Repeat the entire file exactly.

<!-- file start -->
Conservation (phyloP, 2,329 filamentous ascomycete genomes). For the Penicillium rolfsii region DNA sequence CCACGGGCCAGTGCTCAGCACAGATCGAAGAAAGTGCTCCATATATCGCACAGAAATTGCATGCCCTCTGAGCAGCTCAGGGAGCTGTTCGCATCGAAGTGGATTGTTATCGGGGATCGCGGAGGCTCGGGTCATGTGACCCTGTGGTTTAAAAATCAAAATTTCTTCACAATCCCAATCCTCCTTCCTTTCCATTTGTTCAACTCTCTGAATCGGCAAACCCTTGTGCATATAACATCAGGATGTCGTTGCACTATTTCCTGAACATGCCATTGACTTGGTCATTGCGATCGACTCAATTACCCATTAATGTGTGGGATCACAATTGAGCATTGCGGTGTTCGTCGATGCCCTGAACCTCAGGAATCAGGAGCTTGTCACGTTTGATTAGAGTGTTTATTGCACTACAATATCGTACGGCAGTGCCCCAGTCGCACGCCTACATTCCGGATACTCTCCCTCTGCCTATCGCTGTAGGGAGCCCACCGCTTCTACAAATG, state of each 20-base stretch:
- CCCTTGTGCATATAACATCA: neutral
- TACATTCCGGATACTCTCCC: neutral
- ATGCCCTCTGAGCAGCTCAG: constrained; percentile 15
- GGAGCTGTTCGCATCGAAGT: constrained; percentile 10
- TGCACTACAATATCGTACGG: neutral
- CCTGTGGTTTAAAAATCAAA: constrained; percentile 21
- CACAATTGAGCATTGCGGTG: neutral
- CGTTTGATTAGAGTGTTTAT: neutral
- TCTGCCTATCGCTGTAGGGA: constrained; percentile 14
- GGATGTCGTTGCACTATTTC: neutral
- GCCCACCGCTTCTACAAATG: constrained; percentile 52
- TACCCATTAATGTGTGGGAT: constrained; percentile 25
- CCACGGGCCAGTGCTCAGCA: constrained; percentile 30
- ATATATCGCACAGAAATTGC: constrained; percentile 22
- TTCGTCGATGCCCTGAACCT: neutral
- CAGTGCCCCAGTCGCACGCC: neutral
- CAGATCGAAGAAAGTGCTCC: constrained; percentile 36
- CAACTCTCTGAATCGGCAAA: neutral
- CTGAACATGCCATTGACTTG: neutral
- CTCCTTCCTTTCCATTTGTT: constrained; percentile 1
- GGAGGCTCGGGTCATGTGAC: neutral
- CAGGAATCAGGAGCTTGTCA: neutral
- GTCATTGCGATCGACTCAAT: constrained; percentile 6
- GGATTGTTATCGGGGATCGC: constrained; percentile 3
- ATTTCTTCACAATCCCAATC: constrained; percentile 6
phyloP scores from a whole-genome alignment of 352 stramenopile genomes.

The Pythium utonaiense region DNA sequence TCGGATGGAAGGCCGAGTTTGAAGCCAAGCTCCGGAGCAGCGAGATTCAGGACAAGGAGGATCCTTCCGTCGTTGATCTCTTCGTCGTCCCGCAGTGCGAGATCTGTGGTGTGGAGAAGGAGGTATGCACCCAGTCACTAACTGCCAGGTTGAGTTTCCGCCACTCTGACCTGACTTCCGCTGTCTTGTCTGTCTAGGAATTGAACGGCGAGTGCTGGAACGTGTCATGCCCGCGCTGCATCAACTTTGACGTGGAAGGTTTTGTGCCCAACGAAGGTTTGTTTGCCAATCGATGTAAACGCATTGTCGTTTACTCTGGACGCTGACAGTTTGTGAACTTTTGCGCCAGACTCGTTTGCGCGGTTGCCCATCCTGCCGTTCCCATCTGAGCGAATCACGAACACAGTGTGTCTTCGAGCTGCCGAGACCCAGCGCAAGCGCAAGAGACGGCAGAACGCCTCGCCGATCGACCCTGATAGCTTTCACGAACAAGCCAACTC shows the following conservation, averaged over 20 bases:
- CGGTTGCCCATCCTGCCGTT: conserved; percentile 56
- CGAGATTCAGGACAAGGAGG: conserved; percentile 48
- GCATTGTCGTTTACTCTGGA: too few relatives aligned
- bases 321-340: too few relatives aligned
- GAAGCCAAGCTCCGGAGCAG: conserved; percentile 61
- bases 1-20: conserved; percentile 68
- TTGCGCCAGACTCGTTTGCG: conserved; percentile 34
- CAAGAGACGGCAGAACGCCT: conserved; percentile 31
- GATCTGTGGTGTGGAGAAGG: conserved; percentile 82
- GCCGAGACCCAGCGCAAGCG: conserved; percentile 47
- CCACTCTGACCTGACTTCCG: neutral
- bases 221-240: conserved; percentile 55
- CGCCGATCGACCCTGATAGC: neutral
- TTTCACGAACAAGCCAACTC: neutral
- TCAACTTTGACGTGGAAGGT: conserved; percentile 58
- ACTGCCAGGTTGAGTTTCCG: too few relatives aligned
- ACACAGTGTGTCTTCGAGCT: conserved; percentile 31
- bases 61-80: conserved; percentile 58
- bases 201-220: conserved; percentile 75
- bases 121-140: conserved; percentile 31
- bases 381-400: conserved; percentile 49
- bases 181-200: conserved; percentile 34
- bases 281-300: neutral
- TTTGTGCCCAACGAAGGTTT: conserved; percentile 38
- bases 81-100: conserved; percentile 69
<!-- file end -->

Conservation (phyloP, 2,329 filamentous ascomycete genomes). For the Penicillium rolfsii region DNA sequence CCACGGGCCAGTGCTCAGCACAGATCGAAGAAAGTGCTCCATATATCGCACAGAAATTGCATGCCCTCTGAGCAGCTCAGGGAGCTGTTCGCATCGAAGTGGATTGTTATCGGGGATCGCGGAGGCTCGGGTCATGTGACCCTGTGGTTTAAAAATCAAAATTTCTTCACAATCCCAATCCTCCTTCCTTTCCATTTGTTCAACTCTCTGAATCGGCAAACCCTTGTGCATATAACATCAGGATGTCGTTGCACTATTTCCTGAACATGCCATTGACTTGGTCATTGCGATCGACTCAATTACCCATTAATGTGTGGGATCACAATTGAGCATTGCGGTGTTCGTCGATGCCCTGAACCTCAGGAATCAGGAGCTTGTCACGTTTGATTAGAGTGTTTATTGCACTACAATATCGTACGGCAGTGCCCCAGTCGCACGCCTACATTCCGGATACTCTCCCTCTGCCTATCGCTGTAGGGAGCCCACCGCTTCTACAAATG, state of each 20-base stretch:
- CCCTTGTGCATATAACATCA: neutral
- TACATTCCGGATACTCTCCC: neutral
- ATGCCCTCTGAGCAGCTCAG: constrained; percentile 15
- GGAGCTGTTCGCATCGAAGT: constrained; percentile 10
- TGCACTACAATATCGTACGG: neutral
- CCTGTGGTTTAAAAATCAAA: constrained; percentile 21
- CACAATTGAGCATTGCGGTG: neutral
- CGTTTGATTAGAGTGTTTAT: neutral
- TCTGCCTATCGCTGTAGGGA: constrained; percentile 14
- GGATGTCGTTGCACTATTTC: neutral
- GCCCACCGCTTCTACAAATG: constrained; percentile 52
- TACCCATTAATGTGTGGGAT: constrained; percentile 25
- CCACGGGCCAGTGCTCAGCA: constrained; percentile 30
- ATATATCGCACAGAAATTGC: constrained; percentile 22
- TTCGTCGATGCCCTGAACCT: neutral
- CAGTGCCCCAGTCGCACGCC: neutral
- CAGATCGAAGAAAGTGCTCC: constrained; percentile 36
- CAACTCTCTGAATCGGCAAA: neutral
- CTGAACATGCCATTGACTTG: neutral
- CTCCTTCCTTTCCATTTGTT: constrained; percentile 1
- GGAGGCTCGGGTCATGTGAC: neutral
- CAGGAATCAGGAGCTTGTCA: neutral
- GTCATTGCGATCGACTCAAT: constrained; percentile 6
- GGATTGTTATCGGGGATCGC: constrained; percentile 3
- ATTTCTTCACAATCCCAATC: constrained; percentile 6
phyloP scores from a whole-genome alignment of 352 stramenopile genomes.

The Pythium utonaiense region DNA sequence TCGGATGGAAGGCCGAGTTTGAAGCCAAGCTCCGGAGCAGCGAGATTCAGGACAAGGAGGATCCTTCCGTCGTTGATCTCTTCGTCGTCCCGCAGTGCGAGATCTGTGGTGTGGAGAAGGAGGTATGCACCCAGTCACTAACTGCCAGGTTGAGTTTCCGCCACTCTGACCTGACTTCCGCTGTCTTGTCTGTCTAGGAATTGAACGGCGAGTGCTGGAACGTGTCATGCCCGCGCTGCATCAACTTTGACGTGGAAGGTTTTGTGCCCAACGAAGGTTTGTTTGCCAATCGATGTAAACGCATTGTCGTTTACTCTGGACGCTGACAGTTTGTGAACTTTTGCGCCAGACTCGTTTGCGCGGTTGCCCATCCTGCCGTTCCCATCTGAGCGAATCACGAACACAGTGTGTCTTCGAGCTGCCGAGACCCAGCGCAAGCGCAAGAGACGGCAGAACGCCTCGCCGATCGACCCTGATAGCTTTCACGAACAAGCCAACTC shows the following conservation, averaged over 20 bases:
- CGGTTGCCCATCCTGCCGTT: conserved; percentile 56
- CGAGATTCAGGACAAGGAGG: conserved; percentile 48
- GCATTGTCGTTTACTCTGGA: too few relatives aligned
- bases 321-340: too few relatives aligned
- GAAGCCAAGCTCCGGAGCAG: conserved; percentile 61
- bases 1-20: conserved; percentile 68
- TTGCGCCAGACTCGTTTGCG: conserved; percentile 34
- CAAGAGACGGCAGAACGCCT: conserved; percentile 31
- GATCTGTGGTGTGGAGAAGG: conserved; percentile 82
- GCCGAGACCCAGCGCAAGCG: conserved; percentile 47
- CCACTCTGACCTGACTTCCG: neutral
- bases 221-240: conserved; percentile 55
- CGCCGATCGACCCTGATAGC: neutral
- TTTCACGAACAAGCCAACTC: neutral
- TCAACTTTGACGTGGAAGGT: conserved; percentile 58
- ACTGCCAGGTTGAGTTTCCG: too few relatives aligned
- ACACAGTGTGTCTTCGAGCT: conserved; percentile 31
- bases 61-80: conserved; percentile 58
- bases 201-220: conserved; percentile 75
- bases 121-140: conserved; percentile 31
- bases 381-400: conserved; percentile 49
- bases 181-200: conserved; percentile 34
- bases 281-300: neutral
- TTTGTGCCCAACGAAGGTTT: conserved; percentile 38
- bases 81-100: conserved; percentile 69